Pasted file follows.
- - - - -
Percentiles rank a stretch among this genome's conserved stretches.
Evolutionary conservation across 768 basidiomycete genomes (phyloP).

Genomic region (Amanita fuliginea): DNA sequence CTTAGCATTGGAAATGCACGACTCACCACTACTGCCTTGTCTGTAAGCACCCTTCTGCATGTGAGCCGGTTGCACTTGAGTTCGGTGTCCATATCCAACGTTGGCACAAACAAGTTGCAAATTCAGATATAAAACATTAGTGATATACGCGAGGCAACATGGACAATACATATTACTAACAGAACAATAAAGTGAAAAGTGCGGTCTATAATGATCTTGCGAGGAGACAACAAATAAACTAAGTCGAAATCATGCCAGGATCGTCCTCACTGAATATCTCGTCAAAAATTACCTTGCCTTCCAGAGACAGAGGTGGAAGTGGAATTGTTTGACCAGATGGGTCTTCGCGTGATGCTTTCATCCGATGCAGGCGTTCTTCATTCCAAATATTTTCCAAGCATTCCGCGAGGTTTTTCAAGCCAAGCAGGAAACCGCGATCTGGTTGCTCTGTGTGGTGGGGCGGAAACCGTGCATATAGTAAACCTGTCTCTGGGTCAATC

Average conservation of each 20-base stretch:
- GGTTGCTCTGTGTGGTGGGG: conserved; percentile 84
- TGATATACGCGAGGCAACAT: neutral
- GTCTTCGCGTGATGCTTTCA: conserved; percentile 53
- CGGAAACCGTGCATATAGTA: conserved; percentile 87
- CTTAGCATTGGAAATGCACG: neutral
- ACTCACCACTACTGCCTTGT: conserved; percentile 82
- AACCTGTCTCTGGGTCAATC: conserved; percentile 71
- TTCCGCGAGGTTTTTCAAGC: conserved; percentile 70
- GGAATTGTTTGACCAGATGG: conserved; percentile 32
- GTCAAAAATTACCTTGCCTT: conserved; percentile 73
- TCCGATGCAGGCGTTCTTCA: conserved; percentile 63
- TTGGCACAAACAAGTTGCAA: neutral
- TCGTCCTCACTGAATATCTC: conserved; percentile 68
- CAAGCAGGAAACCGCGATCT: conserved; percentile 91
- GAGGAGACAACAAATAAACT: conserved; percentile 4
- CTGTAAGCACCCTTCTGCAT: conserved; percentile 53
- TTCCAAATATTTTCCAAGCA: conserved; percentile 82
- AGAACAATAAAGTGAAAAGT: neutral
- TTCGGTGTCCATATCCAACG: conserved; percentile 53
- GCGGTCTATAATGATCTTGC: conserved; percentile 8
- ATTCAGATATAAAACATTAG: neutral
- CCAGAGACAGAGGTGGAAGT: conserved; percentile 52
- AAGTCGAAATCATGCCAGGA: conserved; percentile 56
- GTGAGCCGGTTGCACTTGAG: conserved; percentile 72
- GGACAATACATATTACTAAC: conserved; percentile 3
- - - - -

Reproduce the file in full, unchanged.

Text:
Percentiles rank a stretch among this genome's conserved stretches.
Evolutionary conservation across 768 basidiomycete genomes (phyloP).

Genomic region (Amanita fuliginea): DNA sequence CTTAGCATTGGAAATGCACGACTCACCACTACTGCCTTGTCTGTAAGCACCCTTCTGCATGTGAGCCGGTTGCACTTGAGTTCGGTGTCCATATCCAACGTTGGCACAAACAAGTTGCAAATTCAGATATAAAACATTAGTGATATACGCGAGGCAACATGGACAATACATATTACTAACAGAACAATAAAGTGAAAAGTGCGGTCTATAATGATCTTGCGAGGAGACAACAAATAAACTAAGTCGAAATCATGCCAGGATCGTCCTCACTGAATATCTCGTCAAAAATTACCTTGCCTTCCAGAGACAGAGGTGGAAGTGGAATTGTTTGACCAGATGGGTCTTCGCGTGATGCTTTCATCCGATGCAGGCGTTCTTCATTCCAAATATTTTCCAAGCATTCCGCGAGGTTTTTCAAGCCAAGCAGGAAACCGCGATCTGGTTGCTCTGTGTGGTGGGGCGGAAACCGTGCATATAGTAAACCTGTCTCTGGGTCAATC

Average conservation of each 20-base stretch:
- GGTTGCTCTGTGTGGTGGGG: conserved; percentile 84
- TGATATACGCGAGGCAACAT: neutral
- GTCTTCGCGTGATGCTTTCA: conserved; percentile 53
- CGGAAACCGTGCATATAGTA: conserved; percentile 87
- CTTAGCATTGGAAATGCACG: neutral
- ACTCACCACTACTGCCTTGT: conserved; percentile 82
- AACCTGTCTCTGGGTCAATC: conserved; percentile 71
- TTCCGCGAGGTTTTTCAAGC: conserved; percentile 70
- GGAATTGTTTGACCAGATGG: conserved; percentile 32
- GTCAAAAATTACCTTGCCTT: conserved; percentile 73
- TCCGATGCAGGCGTTCTTCA: conserved; percentile 63
- TTGGCACAAACAAGTTGCAA: neutral
- TCGTCCTCACTGAATATCTC: conserved; percentile 68
- CAAGCAGGAAACCGCGATCT: conserved; percentile 91
- GAGGAGACAACAAATAAACT: conserved; percentile 4
- CTGTAAGCACCCTTCTGCAT: conserved; percentile 53
- TTCCAAATATTTTCCAAGCA: conserved; percentile 82
- AGAACAATAAAGTGAAAAGT: neutral
- TTCGGTGTCCATATCCAACG: conserved; percentile 53
- GCGGTCTATAATGATCTTGC: conserved; percentile 8
- ATTCAGATATAAAACATTAG: neutral
- CCAGAGACAGAGGTGGAAGT: conserved; percentile 52
- AAGTCGAAATCATGCCAGGA: conserved; percentile 56
- GTGAGCCGGTTGCACTTGAG: conserved; percentile 72
- GGACAATACATATTACTAAC: conserved; percentile 3